on 1999-6-3 at 11:22 h, your question has been posted to Unicode List
<firstname.lastname@example.org>, where I have seen it today.
On 1999-05-25 at 3:41 h, <email@example.com> wrote:
> I am trying to convert a Russian win 1251 doc into utf-8 for an online
> Access database. It works perfectly well within Internet Explorer, but
> not unfortuantely in Netscape.
What do you mean by "it"? Probably not that either of these programs
is supposed to do that conversion for you. So, what did you really try
And what dou you mean by "does/doesn't work"? What are the exact symptomes?
And which versions of IE, and Netscape, respectively, did you try? On which
> Can anyone tell me how I can convert these docs so it is acceptable and read
> by both. and in the cheapest manner possible as I am in the process of
> starting up.
As I did not quite understand your problem, I'll give you some starting-points.
The code page is best described in
You may also wish to read the whole WWW pages.
The mapping from CP 1251 to Unicode is authoratively described in:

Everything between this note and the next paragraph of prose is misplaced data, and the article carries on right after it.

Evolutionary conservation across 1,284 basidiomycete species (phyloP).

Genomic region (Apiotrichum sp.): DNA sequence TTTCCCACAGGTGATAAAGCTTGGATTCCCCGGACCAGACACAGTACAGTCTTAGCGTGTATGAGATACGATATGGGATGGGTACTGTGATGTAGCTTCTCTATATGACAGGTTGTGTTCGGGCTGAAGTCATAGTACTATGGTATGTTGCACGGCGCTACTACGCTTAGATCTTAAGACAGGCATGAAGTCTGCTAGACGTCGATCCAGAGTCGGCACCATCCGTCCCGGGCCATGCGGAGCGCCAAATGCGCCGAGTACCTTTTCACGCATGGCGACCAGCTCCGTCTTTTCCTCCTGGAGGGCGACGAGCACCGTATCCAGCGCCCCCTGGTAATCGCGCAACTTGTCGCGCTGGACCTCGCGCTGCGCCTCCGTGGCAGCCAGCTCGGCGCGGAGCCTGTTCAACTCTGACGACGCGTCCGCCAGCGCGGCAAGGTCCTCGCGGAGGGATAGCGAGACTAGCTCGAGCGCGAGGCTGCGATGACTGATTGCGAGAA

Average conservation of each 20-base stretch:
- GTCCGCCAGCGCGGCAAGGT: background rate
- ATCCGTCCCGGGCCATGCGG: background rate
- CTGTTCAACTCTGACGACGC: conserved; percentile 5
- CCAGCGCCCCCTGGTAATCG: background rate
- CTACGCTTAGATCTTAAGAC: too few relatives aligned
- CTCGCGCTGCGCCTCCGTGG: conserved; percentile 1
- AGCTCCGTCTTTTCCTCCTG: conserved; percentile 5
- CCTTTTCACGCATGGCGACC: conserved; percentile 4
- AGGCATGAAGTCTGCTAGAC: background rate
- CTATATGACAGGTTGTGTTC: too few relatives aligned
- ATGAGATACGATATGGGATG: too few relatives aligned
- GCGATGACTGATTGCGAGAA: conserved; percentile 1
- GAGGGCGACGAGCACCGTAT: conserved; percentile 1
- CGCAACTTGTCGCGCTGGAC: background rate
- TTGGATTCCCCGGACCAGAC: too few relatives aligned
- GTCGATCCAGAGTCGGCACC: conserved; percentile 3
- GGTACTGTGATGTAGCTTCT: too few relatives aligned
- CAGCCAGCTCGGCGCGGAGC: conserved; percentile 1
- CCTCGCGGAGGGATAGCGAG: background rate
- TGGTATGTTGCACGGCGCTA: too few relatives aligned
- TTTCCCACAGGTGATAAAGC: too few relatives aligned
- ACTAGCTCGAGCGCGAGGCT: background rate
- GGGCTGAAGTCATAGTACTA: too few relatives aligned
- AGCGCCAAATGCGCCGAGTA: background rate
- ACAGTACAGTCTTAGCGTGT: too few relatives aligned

UTF-8 is described in:
Again, you may wish to read the whole WWW page.
You must also mark the HTML version and the character encoding in your HTML
(Earlier HTML versions are based on ISO 8859-1, so you cannot legally
display Cyrillic characters in pre-4.0 HTML.)
In contrast to the HTML 4.0 specification (cf.
<http://www.w3.org/TR/REC-html40/charset.html#h-5.1 >), Netscape 4.05 can
display characters above the 8-bit range *only* when a Unicode transfer
encoding is chosen (UTF-7 or UTF-8), either via a Meta tag, or manually
via the View/Encoding menu.
You may also wish to read other parts of the HTML 4.0 specification,
and hints for HTML authors:
and to test your HTML source against pertinent validation services:
I have tried the HTML assistants from two Word versions (with German texts
in CP 1252), and both of them have generated absolutely inacceptable
HTML versions. Inacceptable meaning: containing blatant HTML syntax errors
and a pletora of proprietary Microsoft features. Hence, I advice you *not*
to let Word generate the HTML source. If your "Russian win 1251 doc" is
really a Word document, then you'd better store it as bare text, and then
insert proper HTML tags manually (or with a good HTML editor). One program to
convert CP 1251 text to Unicode, edit it, and store it in UTF-8, is UniEdit:
If you still have problems, you may wish to store your partial result on
a HTTP, or FTP, server and provide the URL, together with a description
of the error symptoms encountered, so other people can test it and possibly
give advice on overcoming your problems.
This archive was generated by hypermail 2.1.2 : Tue Jul 10 2001 - 17:20:46 EDT